Whoa, boy*. I think exactly the opposite: that privacy for government and those who cover it is exactly what we do not need, exactly what we are working to eliminate with sunshine and publicness. Journalists should have been the ones opening the drapes on those dark rooms but they didn’t because they were seduced by their invitations in. So outsiders are forcing them open. Hurrah. Privacy is what protects the tyrants of North Korea and East Germany. Transparency is what kills them.

So if we want more transparency — and I believe that we, the people, do even if they, our institutions, often do not — then we must stop going along with the myth of the opinionless man and the scandal of the opinionated man. We should celebrate openness and honesty whenever they manage to break through. We should recognize that — to reform Walsh’s bottom line — transparency leads to trust. We should remind our institutions — government and the journalists who are supposed to cover them — that we expect them to judge and we will respect their actions more if we understand their judgment.

The institutions’ myth of the opinionless man is what is behind their disdain for the internet and its inhabitants — us. Don’t you hear it all the time: Oh, the internet is filled with nothing but opinions, as if opinions — our opinions — were worthless. But opinions and the arguments about them — and, yes, the facts needed to win those arguments — are the basis of decision-making in any organization and in society itself. Opinions are the soil of democracy. Publicness is the sunshine that lets it grow. (/metaphor)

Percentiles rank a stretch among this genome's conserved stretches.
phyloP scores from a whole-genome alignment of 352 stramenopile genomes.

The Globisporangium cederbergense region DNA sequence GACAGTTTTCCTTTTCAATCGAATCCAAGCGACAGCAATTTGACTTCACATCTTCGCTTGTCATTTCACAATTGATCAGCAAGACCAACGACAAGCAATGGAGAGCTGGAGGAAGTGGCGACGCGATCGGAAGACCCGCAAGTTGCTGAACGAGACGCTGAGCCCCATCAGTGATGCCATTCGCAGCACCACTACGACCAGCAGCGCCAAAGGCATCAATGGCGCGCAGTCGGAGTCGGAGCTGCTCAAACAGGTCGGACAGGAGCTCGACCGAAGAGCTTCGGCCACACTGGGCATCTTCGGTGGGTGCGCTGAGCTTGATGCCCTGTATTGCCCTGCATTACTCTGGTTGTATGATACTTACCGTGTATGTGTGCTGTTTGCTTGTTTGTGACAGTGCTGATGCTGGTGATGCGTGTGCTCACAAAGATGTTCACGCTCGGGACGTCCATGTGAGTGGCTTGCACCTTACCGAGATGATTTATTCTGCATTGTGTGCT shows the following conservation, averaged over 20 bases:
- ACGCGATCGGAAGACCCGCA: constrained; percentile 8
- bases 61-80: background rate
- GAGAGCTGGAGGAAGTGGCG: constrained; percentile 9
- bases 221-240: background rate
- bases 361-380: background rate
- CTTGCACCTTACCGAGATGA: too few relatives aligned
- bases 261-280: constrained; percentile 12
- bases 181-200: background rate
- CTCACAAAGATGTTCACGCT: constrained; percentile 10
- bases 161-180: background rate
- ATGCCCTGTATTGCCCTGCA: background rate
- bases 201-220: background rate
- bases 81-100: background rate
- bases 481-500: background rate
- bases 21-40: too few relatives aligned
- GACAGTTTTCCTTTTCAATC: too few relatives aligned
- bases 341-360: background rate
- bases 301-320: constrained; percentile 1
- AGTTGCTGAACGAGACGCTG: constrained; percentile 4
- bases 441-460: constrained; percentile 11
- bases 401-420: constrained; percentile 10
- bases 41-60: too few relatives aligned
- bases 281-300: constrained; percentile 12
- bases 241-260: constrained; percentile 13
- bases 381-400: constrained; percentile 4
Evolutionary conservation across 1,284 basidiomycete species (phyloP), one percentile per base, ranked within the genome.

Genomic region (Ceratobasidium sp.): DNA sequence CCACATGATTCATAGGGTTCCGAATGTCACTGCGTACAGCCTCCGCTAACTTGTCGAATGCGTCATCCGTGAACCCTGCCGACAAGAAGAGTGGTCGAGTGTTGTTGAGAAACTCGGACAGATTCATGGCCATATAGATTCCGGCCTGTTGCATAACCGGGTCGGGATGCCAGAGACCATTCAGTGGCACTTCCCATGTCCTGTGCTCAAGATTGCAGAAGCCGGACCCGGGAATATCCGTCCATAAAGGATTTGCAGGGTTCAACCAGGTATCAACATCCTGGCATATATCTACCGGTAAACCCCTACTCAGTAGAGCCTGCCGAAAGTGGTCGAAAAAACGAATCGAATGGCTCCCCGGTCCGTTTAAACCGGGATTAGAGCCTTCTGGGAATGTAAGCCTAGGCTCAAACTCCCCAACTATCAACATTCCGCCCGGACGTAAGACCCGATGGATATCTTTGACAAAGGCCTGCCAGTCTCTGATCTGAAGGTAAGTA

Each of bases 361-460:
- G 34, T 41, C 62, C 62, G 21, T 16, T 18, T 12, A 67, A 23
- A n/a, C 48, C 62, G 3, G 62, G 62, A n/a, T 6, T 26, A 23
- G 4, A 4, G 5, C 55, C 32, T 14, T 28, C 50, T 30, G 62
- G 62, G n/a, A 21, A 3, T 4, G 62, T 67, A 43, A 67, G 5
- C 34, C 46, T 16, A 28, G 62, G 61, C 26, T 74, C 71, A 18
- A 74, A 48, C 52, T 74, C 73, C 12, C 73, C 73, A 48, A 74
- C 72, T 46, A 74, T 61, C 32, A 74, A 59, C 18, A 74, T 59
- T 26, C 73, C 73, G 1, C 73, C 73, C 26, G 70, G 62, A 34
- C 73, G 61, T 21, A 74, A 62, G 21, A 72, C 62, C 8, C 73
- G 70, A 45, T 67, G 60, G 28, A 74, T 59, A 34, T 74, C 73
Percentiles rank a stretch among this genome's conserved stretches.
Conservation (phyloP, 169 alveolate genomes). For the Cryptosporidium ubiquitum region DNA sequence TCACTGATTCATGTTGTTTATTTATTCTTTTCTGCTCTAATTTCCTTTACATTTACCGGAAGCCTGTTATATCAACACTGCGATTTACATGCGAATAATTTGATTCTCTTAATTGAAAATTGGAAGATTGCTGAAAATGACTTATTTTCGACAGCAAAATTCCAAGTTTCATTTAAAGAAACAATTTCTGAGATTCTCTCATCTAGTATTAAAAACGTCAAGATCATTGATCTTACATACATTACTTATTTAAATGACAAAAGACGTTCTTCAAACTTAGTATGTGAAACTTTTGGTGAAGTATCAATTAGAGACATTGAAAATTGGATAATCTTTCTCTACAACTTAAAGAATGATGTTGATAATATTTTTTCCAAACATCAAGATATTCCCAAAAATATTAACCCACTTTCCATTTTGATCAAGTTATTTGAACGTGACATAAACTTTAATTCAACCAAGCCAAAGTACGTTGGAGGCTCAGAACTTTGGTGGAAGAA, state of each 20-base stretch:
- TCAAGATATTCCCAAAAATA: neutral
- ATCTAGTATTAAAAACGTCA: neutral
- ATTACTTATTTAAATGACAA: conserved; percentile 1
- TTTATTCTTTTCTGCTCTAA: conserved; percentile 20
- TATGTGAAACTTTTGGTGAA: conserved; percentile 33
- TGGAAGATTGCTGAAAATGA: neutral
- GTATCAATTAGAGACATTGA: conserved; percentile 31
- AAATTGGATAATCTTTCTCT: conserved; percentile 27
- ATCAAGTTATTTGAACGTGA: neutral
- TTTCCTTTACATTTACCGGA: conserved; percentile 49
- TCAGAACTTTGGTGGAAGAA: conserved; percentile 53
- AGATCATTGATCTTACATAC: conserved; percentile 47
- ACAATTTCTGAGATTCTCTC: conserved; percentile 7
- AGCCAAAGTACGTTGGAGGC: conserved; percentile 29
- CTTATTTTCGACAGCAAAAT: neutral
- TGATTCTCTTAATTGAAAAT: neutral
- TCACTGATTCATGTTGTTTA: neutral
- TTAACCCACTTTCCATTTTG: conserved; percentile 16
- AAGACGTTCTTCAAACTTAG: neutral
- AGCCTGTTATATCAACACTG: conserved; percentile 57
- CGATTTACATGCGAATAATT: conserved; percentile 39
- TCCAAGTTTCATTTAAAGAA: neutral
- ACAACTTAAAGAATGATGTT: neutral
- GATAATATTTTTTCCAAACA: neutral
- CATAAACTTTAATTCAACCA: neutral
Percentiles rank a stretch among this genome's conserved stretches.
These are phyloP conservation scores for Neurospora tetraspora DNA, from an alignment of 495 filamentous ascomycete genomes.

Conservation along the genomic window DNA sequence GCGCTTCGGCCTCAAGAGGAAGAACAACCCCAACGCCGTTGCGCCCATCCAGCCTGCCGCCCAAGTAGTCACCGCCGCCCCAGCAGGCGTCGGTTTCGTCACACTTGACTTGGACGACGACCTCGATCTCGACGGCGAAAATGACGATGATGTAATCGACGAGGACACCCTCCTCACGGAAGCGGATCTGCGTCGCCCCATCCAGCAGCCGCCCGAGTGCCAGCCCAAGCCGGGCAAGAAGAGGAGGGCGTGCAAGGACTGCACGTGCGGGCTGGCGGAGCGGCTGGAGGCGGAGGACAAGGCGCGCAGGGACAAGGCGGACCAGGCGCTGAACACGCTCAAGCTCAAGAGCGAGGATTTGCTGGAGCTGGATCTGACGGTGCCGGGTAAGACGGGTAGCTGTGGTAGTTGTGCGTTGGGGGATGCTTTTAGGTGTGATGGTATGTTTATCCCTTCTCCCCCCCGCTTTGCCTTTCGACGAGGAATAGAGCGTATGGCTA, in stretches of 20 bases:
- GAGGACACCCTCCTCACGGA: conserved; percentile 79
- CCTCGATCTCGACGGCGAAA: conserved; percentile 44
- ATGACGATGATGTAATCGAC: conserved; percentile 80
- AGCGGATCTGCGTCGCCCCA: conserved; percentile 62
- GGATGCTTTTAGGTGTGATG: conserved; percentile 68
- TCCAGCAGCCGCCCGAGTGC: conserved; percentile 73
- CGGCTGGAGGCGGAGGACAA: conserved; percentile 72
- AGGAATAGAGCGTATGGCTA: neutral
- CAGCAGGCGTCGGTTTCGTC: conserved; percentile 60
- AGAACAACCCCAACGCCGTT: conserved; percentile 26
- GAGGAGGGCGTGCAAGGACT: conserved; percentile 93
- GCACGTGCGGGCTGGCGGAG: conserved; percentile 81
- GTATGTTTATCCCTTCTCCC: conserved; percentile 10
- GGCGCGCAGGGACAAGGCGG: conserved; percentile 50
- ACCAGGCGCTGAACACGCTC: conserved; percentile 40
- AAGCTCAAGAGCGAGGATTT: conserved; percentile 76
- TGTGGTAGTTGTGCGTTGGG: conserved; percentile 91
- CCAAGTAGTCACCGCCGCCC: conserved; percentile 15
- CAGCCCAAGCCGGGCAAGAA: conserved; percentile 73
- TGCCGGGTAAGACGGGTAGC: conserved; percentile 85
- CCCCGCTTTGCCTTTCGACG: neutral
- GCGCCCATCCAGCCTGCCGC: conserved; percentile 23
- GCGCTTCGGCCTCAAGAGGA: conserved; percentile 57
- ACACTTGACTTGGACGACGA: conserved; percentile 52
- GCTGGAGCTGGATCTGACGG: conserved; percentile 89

What we’re witnessing in these cases is more than a mere two-day kerfuffle. We are witnessing small evidence of a cultural shift away from the privacy, secrecy, and control that empowered and protected institutions in a centralized, mass society to new cultural norms of publicness. That publicness grants us independence from the powerful; it wrests control from their hands. That is why we are grappling so with questions of privacy and publicness. (That is some of what I am trying to grapple with in my book.)

Alan F. Westin’s influential 1967 book Privacy and Freedom expresses the view of the prior era: “The greatest threat to civilized social life,” he says in his gravest possible terms, “would be a situation in which each individual was utterly candid in his communications with others, saying exactly what he knew or felt at all times.” Well, hasn’t he just described the internet? There we see our emerging social norm of publicness. There we see the war of the private and the public. It’s about more than Facebook photos.

Jürgen Habermas idealized the emergence of the (bourgeois) public sphere of rational discourse in the 18th century as a counterpoint to government authority and he lamented its eventual corruption by media and commercialization. I will argue in my book that perhaps now, in our post-institutional age, we may see his public sphere emerge after all. It’s not going to look idealized for it is built on discourse — on internet opinions — and to those accustomed to the neatness of control by government and media, that looks messy. But if we have faith in our fellow man* then we can at least hope that out of this discourse, rationality may emerge.

In such discourse, the opinionless man is silent. I’d rather hear him.

* You needn’t supply your rant about how I should not use the word “man.” I’m using it unapologetically — well, except for this footnote. I’m using it because there’s nothing wrong with the word man but moreso because if you take every instance of the word “man” in this post and replace it with “men and women” or “persons” or “humans” it would result in awkward English and lose cultural reference. Besides, in this case, we happen to be talking about two men. And I am one myself. I’m unapologetic about that.